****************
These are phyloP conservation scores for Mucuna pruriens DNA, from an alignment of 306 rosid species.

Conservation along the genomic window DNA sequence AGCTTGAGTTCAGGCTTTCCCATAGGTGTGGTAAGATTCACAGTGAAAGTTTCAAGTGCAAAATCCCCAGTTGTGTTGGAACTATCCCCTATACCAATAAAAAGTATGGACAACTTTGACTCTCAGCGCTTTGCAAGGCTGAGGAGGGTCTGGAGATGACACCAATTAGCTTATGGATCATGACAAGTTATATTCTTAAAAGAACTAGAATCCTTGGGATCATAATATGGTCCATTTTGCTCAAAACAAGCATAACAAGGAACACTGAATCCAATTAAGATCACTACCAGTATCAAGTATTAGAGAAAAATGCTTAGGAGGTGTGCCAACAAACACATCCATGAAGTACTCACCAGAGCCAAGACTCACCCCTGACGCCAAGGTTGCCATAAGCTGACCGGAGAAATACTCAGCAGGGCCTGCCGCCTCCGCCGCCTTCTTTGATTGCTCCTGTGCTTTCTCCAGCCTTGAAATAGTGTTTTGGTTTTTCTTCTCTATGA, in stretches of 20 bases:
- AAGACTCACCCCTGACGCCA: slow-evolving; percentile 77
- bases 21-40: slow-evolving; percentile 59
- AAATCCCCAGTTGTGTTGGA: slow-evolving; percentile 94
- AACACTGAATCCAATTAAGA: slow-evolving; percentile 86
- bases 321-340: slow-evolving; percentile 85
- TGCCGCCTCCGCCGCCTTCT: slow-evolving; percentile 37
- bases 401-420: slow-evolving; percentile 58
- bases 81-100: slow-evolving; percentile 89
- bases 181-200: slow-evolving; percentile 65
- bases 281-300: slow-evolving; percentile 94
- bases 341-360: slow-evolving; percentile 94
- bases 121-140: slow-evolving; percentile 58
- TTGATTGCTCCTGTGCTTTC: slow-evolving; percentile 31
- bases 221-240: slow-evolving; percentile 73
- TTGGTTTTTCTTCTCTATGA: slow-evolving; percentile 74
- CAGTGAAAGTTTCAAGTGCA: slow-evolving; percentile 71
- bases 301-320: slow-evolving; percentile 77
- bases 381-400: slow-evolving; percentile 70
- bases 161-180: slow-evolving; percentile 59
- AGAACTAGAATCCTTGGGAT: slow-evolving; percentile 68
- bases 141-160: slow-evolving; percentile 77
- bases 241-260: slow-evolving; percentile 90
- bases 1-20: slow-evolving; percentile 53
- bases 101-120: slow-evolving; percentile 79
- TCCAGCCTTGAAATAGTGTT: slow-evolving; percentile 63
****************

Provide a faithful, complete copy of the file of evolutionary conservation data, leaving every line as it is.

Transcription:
These are phyloP conservation scores for Mucuna pruriens DNA, from an alignment of 306 rosid species.

Conservation along the genomic window DNA sequence AGCTTGAGTTCAGGCTTTCCCATAGGTGTGGTAAGATTCACAGTGAAAGTTTCAAGTGCAAAATCCCCAGTTGTGTTGGAACTATCCCCTATACCAATAAAAAGTATGGACAACTTTGACTCTCAGCGCTTTGCAAGGCTGAGGAGGGTCTGGAGATGACACCAATTAGCTTATGGATCATGACAAGTTATATTCTTAAAAGAACTAGAATCCTTGGGATCATAATATGGTCCATTTTGCTCAAAACAAGCATAACAAGGAACACTGAATCCAATTAAGATCACTACCAGTATCAAGTATTAGAGAAAAATGCTTAGGAGGTGTGCCAACAAACACATCCATGAAGTACTCACCAGAGCCAAGACTCACCCCTGACGCCAAGGTTGCCATAAGCTGACCGGAGAAATACTCAGCAGGGCCTGCCGCCTCCGCCGCCTTCTTTGATTGCTCCTGTGCTTTCTCCAGCCTTGAAATAGTGTTTTGGTTTTTCTTCTCTATGA, in stretches of 20 bases:
- AAGACTCACCCCTGACGCCA: slow-evolving; percentile 77
- bases 21-40: slow-evolving; percentile 59
- AAATCCCCAGTTGTGTTGGA: slow-evolving; percentile 94
- AACACTGAATCCAATTAAGA: slow-evolving; percentile 86
- bases 321-340: slow-evolving; percentile 85
- TGCCGCCTCCGCCGCCTTCT: slow-evolving; percentile 37
- bases 401-420: slow-evolving; percentile 58
- bases 81-100: slow-evolving; percentile 89
- bases 181-200: slow-evolving; percentile 65
- bases 281-300: slow-evolving; percentile 94
- bases 341-360: slow-evolving; percentile 94
- bases 121-140: slow-evolving; percentile 58
- TTGATTGCTCCTGTGCTTTC: slow-evolving; percentile 31
- bases 221-240: slow-evolving; percentile 73
- TTGGTTTTTCTTCTCTATGA: slow-evolving; percentile 74
- CAGTGAAAGTTTCAAGTGCA: slow-evolving; percentile 71
- bases 301-320: slow-evolving; percentile 77
- bases 381-400: slow-evolving; percentile 70
- bases 161-180: slow-evolving; percentile 59
- AGAACTAGAATCCTTGGGAT: slow-evolving; percentile 68
- bases 141-160: slow-evolving; percentile 77
- bases 241-260: slow-evolving; percentile 90
- bases 1-20: slow-evolving; percentile 53
- bases 101-120: slow-evolving; percentile 79
- TCCAGCCTTGAAATAGTGTT: slow-evolving; percentile 63